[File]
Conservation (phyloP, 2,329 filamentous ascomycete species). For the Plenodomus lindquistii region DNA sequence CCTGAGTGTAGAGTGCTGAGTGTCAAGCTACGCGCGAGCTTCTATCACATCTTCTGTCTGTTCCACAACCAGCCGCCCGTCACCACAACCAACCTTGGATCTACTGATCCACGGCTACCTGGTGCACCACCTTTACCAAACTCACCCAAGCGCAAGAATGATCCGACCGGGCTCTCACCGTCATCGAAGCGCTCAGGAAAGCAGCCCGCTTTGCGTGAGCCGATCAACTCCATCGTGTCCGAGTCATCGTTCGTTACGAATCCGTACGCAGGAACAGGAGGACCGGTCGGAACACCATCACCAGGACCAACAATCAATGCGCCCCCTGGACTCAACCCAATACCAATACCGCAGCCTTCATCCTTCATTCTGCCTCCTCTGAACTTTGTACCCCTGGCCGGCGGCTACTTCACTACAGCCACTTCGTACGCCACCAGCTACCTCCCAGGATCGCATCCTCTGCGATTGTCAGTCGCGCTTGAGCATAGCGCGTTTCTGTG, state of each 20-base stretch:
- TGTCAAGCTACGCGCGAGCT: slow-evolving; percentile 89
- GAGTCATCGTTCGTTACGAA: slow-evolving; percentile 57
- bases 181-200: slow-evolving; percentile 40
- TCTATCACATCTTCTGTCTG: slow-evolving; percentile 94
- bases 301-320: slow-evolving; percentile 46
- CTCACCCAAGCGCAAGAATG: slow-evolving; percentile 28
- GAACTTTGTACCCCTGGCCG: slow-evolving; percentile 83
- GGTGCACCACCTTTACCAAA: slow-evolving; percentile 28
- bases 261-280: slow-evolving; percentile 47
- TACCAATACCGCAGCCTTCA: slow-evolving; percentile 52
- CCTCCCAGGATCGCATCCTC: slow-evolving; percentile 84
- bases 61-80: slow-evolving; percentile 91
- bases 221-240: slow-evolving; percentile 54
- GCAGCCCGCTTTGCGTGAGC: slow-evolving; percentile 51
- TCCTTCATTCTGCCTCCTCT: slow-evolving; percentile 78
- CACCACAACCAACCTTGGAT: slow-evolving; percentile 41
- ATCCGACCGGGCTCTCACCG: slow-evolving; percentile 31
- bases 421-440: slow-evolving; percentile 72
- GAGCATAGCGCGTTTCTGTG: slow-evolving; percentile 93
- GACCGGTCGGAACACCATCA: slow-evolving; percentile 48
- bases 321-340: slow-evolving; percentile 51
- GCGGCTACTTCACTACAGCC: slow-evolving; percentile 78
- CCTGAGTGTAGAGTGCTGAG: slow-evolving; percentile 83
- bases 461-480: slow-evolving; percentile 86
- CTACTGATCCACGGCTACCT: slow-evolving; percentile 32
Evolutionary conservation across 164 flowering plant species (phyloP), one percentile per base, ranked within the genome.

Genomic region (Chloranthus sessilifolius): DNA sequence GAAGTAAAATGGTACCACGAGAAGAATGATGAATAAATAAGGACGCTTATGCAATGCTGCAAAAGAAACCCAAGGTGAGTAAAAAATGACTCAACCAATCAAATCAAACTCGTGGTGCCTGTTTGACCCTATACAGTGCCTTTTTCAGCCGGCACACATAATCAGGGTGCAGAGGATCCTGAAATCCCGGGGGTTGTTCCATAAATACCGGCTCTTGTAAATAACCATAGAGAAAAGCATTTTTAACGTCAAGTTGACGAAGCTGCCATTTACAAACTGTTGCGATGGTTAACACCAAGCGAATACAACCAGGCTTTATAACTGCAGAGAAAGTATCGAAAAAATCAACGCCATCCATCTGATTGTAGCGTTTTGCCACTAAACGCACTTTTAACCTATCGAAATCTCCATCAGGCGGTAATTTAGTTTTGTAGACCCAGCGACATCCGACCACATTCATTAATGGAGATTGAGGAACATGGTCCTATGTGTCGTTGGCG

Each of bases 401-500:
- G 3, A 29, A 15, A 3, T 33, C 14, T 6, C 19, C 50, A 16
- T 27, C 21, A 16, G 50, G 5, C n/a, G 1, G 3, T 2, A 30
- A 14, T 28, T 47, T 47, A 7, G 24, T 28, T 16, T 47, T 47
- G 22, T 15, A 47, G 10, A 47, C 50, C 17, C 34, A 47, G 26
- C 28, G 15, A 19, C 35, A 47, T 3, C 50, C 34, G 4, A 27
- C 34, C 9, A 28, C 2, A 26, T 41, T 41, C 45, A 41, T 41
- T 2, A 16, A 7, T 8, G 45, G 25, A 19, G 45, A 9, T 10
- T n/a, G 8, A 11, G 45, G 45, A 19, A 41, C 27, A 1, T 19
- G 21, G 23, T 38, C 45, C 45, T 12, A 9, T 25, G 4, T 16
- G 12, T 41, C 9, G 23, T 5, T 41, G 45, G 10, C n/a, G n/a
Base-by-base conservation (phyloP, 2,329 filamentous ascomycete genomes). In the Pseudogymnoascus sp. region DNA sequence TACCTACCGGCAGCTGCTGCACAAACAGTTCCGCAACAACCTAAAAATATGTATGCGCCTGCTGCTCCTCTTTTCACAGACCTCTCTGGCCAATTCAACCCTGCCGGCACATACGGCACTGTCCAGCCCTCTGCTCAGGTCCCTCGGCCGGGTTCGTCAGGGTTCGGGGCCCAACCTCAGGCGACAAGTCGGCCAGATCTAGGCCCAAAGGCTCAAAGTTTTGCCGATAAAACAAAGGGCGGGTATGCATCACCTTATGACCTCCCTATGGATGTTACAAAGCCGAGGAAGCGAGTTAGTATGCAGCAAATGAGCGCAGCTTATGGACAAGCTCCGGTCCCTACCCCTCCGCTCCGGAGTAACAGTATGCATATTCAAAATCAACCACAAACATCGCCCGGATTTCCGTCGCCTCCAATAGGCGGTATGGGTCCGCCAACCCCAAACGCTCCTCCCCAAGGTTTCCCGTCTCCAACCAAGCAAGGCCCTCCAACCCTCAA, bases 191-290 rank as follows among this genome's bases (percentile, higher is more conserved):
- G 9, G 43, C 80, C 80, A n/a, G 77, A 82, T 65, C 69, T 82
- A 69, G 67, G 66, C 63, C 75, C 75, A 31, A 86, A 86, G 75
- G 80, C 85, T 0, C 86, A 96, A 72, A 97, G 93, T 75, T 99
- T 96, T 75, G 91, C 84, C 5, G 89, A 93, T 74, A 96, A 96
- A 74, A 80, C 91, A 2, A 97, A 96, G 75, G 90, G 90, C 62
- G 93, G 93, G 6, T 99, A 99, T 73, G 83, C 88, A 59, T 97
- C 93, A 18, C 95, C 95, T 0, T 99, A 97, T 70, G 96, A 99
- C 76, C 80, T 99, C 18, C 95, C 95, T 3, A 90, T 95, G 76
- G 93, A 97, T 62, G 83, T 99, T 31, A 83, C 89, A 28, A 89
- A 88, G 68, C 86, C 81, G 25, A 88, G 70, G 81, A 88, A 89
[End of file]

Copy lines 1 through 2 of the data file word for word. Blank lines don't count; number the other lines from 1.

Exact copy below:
Conservation (phyloP, 2,329 filamentous ascomycete species). For the Plenodomus lindquistii region DNA sequence CCTGAGTGTAGAGTGCTGAGTGTCAAGCTACGCGCGAGCTTCTATCACATCTTCTGTCTGTTCCACAACCAGCCGCCCGTCACCACAACCAACCTTGGATCTACTGATCCACGGCTACCTGGTGCACCACCTTTACCAAACTCACCCAAGCGCAAGAATGATCCGACCGGGCTCTCACCGTCATCGAAGCGCTCAGGAAAGCAGCCCGCTTTGCGTGAGCCGATCAACTCCATCGTGTCCGAGTCATCGTTCGTTACGAATCCGTACGCAGGAACAGGAGGACCGGTCGGAACACCATCACCAGGACCAACAATCAATGCGCCCCCTGGACTCAACCCAATACCAATACCGCAGCCTTCATCCTTCATTCTGCCTCCTCTGAACTTTGTACCCCTGGCCGGCGGCTACTTCACTACAGCCACTTCGTACGCCACCAGCTACCTCCCAGGATCGCATCCTCTGCGATTGTCAGTCGCGCTTGAGCATAGCGCGTTTCTGTG, state of each 20-base stretch:
- TGTCAAGCTACGCGCGAGCT: slow-evolving; percentile 89